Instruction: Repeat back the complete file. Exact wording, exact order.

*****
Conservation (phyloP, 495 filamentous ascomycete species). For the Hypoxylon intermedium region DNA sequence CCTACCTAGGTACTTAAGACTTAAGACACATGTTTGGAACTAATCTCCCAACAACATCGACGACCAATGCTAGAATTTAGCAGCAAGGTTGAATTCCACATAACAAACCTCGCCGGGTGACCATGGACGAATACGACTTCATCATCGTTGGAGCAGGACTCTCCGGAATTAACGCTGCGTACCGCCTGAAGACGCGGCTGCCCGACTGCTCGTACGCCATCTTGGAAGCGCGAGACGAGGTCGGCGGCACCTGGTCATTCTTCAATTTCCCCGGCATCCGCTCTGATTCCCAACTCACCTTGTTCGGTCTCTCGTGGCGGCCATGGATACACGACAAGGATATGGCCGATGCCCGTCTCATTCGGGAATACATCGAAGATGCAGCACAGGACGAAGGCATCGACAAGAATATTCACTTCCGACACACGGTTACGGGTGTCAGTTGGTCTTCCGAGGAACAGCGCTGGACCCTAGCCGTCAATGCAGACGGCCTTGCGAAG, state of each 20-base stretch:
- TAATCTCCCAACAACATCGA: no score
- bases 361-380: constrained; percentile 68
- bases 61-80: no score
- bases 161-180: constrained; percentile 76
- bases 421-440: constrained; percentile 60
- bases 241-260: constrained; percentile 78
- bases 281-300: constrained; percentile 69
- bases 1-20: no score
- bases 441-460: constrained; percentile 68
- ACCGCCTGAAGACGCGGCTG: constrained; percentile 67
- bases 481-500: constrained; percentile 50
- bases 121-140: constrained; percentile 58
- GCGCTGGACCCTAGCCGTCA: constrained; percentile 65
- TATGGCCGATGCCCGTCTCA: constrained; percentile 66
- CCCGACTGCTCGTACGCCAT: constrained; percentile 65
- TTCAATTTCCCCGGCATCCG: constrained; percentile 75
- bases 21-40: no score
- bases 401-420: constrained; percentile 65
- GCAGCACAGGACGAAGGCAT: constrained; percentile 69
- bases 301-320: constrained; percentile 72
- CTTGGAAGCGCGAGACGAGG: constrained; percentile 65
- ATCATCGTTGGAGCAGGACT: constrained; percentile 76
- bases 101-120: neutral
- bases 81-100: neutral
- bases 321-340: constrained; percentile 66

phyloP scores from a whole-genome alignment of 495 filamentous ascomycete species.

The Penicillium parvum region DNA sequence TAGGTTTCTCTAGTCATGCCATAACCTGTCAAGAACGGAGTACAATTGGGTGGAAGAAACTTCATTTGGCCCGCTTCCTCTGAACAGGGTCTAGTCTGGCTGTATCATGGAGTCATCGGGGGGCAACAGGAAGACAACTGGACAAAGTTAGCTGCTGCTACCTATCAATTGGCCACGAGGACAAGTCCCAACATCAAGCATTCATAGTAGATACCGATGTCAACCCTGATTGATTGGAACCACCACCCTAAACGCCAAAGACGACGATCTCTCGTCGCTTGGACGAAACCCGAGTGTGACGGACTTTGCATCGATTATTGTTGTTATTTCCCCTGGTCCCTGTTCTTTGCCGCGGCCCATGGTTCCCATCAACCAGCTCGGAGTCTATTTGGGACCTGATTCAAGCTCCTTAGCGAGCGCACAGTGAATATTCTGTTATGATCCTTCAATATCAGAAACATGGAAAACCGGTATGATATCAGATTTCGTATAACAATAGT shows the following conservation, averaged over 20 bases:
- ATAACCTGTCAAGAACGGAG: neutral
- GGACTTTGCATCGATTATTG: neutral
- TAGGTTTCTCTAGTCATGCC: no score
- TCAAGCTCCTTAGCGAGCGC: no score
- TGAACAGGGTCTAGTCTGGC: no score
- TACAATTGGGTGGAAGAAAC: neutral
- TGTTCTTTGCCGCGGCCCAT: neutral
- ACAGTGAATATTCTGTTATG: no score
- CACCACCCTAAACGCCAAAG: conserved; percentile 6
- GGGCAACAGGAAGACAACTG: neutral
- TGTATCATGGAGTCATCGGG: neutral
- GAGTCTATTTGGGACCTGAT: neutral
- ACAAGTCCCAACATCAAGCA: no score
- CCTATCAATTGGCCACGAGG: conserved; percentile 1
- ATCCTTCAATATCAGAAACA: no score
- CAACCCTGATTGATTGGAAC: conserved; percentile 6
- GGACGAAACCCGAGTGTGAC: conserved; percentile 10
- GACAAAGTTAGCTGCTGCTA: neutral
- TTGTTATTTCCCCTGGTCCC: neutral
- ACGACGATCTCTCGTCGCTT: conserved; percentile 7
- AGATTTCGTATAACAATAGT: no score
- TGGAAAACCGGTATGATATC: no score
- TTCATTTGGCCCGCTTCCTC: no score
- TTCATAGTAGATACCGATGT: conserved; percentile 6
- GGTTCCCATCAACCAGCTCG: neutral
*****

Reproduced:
Conservation (phyloP, 495 filamentous ascomycete species). For the Hypoxylon intermedium region DNA sequence CCTACCTAGGTACTTAAGACTTAAGACACATGTTTGGAACTAATCTCCCAACAACATCGACGACCAATGCTAGAATTTAGCAGCAAGGTTGAATTCCACATAACAAACCTCGCCGGGTGACCATGGACGAATACGACTTCATCATCGTTGGAGCAGGACTCTCCGGAATTAACGCTGCGTACCGCCTGAAGACGCGGCTGCCCGACTGCTCGTACGCCATCTTGGAAGCGCGAGACGAGGTCGGCGGCACCTGGTCATTCTTCAATTTCCCCGGCATCCGCTCTGATTCCCAACTCACCTTGTTCGGTCTCTCGTGGCGGCCATGGATACACGACAAGGATATGGCCGATGCCCGTCTCATTCGGGAATACATCGAAGATGCAGCACAGGACGAAGGCATCGACAAGAATATTCACTTCCGACACACGGTTACGGGTGTCAGTTGGTCTTCCGAGGAACAGCGCTGGACCCTAGCCGTCAATGCAGACGGCCTTGCGAAG, state of each 20-base stretch:
- TAATCTCCCAACAACATCGA: no score
- bases 361-380: constrained; percentile 68
- bases 61-80: no score
- bases 161-180: constrained; percentile 76
- bases 421-440: constrained; percentile 60
- bases 241-260: constrained; percentile 78
- bases 281-300: constrained; percentile 69
- bases 1-20: no score
- bases 441-460: constrained; percentile 68
- ACCGCCTGAAGACGCGGCTG: constrained; percentile 67
- bases 481-500: constrained; percentile 50
- bases 121-140: constrained; percentile 58
- GCGCTGGACCCTAGCCGTCA: constrained; percentile 65
- TATGGCCGATGCCCGTCTCA: constrained; percentile 66
- CCCGACTGCTCGTACGCCAT: constrained; percentile 65
- TTCAATTTCCCCGGCATCCG: constrained; percentile 75
- bases 21-40: no score
- bases 401-420: constrained; percentile 65
- GCAGCACAGGACGAAGGCAT: constrained; percentile 69
- bases 301-320: constrained; percentile 72
- CTTGGAAGCGCGAGACGAGG: constrained; percentile 65
- ATCATCGTTGGAGCAGGACT: constrained; percentile 76
- bases 101-120: neutral
- bases 81-100: neutral
- bases 321-340: constrained; percentile 66

phyloP scores from a whole-genome alignment of 495 filamentous ascomycete species.

The Penicillium parvum region DNA sequence TAGGTTTCTCTAGTCATGCCATAACCTGTCAAGAACGGAGTACAATTGGGTGGAAGAAACTTCATTTGGCCCGCTTCCTCTGAACAGGGTCTAGTCTGGCTGTATCATGGAGTCATCGGGGGGCAACAGGAAGACAACTGGACAAAGTTAGCTGCTGCTACCTATCAATTGGCCACGAGGACAAGTCCCAACATCAAGCATTCATAGTAGATACCGATGTCAACCCTGATTGATTGGAACCACCACCCTAAACGCCAAAGACGACGATCTCTCGTCGCTTGGACGAAACCCGAGTGTGACGGACTTTGCATCGATTATTGTTGTTATTTCCCCTGGTCCCTGTTCTTTGCCGCGGCCCATGGTTCCCATCAACCAGCTCGGAGTCTATTTGGGACCTGATTCAAGCTCCTTAGCGAGCGCACAGTGAATATTCTGTTATGATCCTTCAATATCAGAAACATGGAAAACCGGTATGATATCAGATTTCGTATAACAATAGT shows the following conservation, averaged over 20 bases:
- ATAACCTGTCAAGAACGGAG: neutral
- GGACTTTGCATCGATTATTG: neutral
- TAGGTTTCTCTAGTCATGCC: no score
- TCAAGCTCCTTAGCGAGCGC: no score
- TGAACAGGGTCTAGTCTGGC: no score
- TACAATTGGGTGGAAGAAAC: neutral
- TGTTCTTTGCCGCGGCCCAT: neutral
- ACAGTGAATATTCTGTTATG: no score
- CACCACCCTAAACGCCAAAG: conserved; percentile 6
- GGGCAACAGGAAGACAACTG: neutral
- TGTATCATGGAGTCATCGGG: neutral
- GAGTCTATTTGGGACCTGAT: neutral
- ACAAGTCCCAACATCAAGCA: no score
- CCTATCAATTGGCCACGAGG: conserved; percentile 1
- ATCCTTCAATATCAGAAACA: no score
- CAACCCTGATTGATTGGAAC: conserved; percentile 6
- GGACGAAACCCGAGTGTGAC: conserved; percentile 10
- GACAAAGTTAGCTGCTGCTA: neutral
- TTGTTATTTCCCCTGGTCCC: neutral
- ACGACGATCTCTCGTCGCTT: conserved; percentile 7
- AGATTTCGTATAACAATAGT: no score
- TGGAAAACCGGTATGATATC: no score
- TTCATTTGGCCCGCTTCCTC: no score
- TTCATAGTAGATACCGATGT: conserved; percentile 6
- GGTTCCCATCAACCAGCTCG: neutral